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Explanatory Notes regarding the Roosevelt Address

It is desirable, therefore, to quote here a modern writing which correctly reflects the views of the Framers and Founders as to the initial instrument’s exclusion of the fields of power from Federal control and, in addition, takes into account all amendments to the present period.

A 1930 writing which fills this need is available; and, in addition, it is an excellent and concise discussion of the traditional American philosophy and system of government regarding especially the nature and importance of decentralization of power ("States Rights") as a mainstay of the security of the people’s liberties. The Constitution has not been amended since 1930 to increase Federal power, so this writing in effect speaks as of today with regard to the extent of Federal powers; indeed, they have since decreased by repeal of the 18th ("Prohibition") Amendment by adoption in 1933 of the 21st Amendment. This 1930 writing is cited for the further reason that it couched in simple terms and presents only ideas which were then common knowledge and accepted truths among the American people - even among Youth with a normal high-school education for that period - as well as among the people through the generations from 1787 to 1930. The writing is cited not because it expressed anything new, or any original thinking of its author but, on the contrary, because it does not do so. Its special usefulness and value stems from the fact that it merely re-stated the traditional view as always understood and supported up to 1930 by all competent scholars and authorities - including the three Branches of the Federal government, especially the Supreme Court - as well as by leaders and the American people in general. This widespread understanding was such in 1930 that, if the valedictorian of the graduating class of a college, or even of a high school, had then made this address as the one usual on such an occasion, the audience would justly have applauded on the ground that there was nothing in it but long-accepted truths so well known that it merely evidenced the young orator’s being soundly and reasonably well informed regarding the elementary simplicities of the traditional American philosophy and system of constitutionally limited and decentralized power and its fundamental importance to the safety of the American people’s God-given, unalienable rights.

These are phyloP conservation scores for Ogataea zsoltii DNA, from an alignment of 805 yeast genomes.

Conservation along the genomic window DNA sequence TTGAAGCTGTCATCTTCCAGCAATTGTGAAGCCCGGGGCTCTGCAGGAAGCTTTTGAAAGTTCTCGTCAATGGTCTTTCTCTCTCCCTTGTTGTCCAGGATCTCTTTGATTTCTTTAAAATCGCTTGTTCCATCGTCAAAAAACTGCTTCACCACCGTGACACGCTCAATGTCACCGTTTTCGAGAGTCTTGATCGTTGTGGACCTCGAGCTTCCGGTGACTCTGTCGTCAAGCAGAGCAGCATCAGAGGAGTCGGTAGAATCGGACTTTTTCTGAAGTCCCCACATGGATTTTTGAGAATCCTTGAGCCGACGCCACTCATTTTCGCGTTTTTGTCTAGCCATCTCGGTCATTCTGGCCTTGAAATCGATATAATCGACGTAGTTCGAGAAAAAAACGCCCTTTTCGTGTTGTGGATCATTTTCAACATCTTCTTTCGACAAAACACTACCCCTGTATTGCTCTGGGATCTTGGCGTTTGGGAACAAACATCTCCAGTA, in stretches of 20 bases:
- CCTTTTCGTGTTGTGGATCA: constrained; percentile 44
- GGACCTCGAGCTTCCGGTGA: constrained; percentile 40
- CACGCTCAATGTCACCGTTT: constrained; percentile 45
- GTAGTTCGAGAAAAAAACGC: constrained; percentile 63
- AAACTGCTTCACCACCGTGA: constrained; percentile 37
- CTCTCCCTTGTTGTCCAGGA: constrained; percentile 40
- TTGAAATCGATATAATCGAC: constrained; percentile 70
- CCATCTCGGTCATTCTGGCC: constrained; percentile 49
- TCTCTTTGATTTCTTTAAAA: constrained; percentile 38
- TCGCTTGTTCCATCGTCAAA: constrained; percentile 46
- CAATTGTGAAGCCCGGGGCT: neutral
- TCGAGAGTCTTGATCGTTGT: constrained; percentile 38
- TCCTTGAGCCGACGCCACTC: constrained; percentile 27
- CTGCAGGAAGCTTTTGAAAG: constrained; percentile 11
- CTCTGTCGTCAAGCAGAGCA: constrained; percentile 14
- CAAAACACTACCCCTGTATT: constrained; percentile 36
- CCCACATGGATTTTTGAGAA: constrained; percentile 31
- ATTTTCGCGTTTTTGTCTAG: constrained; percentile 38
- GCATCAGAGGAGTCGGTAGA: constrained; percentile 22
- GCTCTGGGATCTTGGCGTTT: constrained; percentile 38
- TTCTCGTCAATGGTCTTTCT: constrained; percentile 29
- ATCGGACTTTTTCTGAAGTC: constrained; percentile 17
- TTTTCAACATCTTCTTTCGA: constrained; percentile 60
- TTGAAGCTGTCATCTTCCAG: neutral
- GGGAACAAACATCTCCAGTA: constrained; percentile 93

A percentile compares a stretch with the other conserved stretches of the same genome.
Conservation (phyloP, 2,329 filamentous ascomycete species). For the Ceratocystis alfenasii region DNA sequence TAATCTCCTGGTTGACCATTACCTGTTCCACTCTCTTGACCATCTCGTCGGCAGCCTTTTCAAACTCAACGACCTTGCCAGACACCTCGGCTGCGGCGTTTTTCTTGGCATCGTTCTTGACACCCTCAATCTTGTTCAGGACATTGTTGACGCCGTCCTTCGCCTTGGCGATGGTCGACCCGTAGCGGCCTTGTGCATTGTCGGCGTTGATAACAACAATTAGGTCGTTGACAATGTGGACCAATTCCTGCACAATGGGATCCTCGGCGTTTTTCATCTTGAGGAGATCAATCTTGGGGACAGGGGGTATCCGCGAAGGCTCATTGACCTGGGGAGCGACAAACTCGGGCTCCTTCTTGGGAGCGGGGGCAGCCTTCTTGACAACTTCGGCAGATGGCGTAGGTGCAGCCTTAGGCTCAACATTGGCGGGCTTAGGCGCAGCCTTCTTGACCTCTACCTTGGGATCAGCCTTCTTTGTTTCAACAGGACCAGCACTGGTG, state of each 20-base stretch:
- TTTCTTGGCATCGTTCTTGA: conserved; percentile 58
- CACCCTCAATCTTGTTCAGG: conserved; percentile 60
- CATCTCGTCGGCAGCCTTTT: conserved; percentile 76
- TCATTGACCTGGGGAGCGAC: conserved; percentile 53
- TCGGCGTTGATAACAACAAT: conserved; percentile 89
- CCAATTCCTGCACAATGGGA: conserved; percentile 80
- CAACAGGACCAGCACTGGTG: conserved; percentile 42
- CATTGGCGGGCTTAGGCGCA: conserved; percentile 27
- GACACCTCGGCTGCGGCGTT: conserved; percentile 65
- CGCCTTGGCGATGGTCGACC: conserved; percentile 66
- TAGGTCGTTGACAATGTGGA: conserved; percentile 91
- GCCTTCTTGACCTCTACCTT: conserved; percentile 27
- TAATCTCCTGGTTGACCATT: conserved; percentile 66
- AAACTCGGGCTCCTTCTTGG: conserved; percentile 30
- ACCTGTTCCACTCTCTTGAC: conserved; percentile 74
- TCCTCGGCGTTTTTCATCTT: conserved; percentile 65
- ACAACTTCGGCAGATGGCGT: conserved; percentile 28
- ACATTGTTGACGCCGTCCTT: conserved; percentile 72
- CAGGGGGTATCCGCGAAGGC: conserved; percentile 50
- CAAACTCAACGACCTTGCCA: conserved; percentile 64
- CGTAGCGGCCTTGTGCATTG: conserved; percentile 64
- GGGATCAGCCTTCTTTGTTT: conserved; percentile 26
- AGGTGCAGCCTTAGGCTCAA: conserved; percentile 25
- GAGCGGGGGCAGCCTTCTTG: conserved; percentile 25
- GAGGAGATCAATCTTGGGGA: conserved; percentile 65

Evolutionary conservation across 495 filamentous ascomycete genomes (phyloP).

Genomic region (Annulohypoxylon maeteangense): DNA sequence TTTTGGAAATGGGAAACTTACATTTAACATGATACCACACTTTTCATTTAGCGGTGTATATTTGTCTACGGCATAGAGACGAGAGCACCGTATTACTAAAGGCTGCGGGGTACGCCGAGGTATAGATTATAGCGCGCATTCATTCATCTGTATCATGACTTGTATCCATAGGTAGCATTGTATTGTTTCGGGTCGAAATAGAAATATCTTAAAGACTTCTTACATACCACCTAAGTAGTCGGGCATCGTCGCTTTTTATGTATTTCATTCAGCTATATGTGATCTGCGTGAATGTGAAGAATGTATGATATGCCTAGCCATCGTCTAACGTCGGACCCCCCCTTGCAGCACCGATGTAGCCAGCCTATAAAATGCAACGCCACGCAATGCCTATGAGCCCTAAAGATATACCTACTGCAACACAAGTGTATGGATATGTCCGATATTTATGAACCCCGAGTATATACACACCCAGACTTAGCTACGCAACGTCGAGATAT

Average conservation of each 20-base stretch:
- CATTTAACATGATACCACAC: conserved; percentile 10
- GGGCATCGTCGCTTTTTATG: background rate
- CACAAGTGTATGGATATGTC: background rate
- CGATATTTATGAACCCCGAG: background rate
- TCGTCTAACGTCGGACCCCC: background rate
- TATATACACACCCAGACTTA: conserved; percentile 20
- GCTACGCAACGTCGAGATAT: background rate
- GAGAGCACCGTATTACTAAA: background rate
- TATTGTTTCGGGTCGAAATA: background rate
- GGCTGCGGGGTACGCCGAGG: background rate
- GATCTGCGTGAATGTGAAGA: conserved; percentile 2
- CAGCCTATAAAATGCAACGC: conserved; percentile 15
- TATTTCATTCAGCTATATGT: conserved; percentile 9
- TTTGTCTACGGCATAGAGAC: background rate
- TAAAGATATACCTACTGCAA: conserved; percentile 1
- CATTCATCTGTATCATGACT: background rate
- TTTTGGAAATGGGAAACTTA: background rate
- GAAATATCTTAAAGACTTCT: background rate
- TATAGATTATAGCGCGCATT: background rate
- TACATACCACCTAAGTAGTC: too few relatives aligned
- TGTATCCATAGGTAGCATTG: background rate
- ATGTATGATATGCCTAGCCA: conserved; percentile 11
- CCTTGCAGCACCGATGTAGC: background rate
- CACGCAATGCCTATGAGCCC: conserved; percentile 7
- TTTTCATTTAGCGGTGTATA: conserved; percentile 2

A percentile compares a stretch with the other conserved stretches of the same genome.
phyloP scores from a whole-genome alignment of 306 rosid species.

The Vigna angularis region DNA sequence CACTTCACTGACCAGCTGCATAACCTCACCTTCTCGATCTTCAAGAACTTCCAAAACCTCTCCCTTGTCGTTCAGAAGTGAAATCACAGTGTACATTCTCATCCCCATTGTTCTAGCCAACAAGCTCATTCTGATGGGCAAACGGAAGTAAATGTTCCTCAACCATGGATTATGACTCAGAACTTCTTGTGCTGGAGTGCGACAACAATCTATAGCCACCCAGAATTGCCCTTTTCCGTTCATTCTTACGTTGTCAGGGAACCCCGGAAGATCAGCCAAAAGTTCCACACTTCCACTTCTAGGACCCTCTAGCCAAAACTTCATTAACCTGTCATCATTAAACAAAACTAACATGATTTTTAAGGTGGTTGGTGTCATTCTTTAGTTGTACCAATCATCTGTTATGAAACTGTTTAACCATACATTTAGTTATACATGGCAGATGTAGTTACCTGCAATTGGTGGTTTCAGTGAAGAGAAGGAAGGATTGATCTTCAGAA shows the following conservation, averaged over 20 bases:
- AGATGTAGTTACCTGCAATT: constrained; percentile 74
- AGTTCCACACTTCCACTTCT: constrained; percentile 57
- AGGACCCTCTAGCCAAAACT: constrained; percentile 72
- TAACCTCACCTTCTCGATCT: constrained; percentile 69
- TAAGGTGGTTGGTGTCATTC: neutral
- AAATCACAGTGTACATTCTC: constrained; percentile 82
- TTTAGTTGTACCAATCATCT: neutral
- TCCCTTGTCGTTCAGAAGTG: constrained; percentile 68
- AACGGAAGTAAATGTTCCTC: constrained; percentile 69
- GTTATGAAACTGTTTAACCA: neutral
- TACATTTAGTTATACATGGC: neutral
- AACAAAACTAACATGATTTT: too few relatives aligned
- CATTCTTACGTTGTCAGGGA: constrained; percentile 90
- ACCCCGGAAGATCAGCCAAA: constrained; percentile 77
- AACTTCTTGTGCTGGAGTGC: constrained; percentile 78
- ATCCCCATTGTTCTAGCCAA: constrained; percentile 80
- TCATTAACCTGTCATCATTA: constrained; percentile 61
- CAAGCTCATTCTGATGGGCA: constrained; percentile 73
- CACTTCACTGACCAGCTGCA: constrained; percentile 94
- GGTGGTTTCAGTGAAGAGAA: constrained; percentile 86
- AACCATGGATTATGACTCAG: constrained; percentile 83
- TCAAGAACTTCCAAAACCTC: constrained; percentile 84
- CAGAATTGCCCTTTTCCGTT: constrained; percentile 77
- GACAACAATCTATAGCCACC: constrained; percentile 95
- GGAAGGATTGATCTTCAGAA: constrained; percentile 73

--From The American Ideal of 1776, 1963, Hamilton Abert Long, Author.

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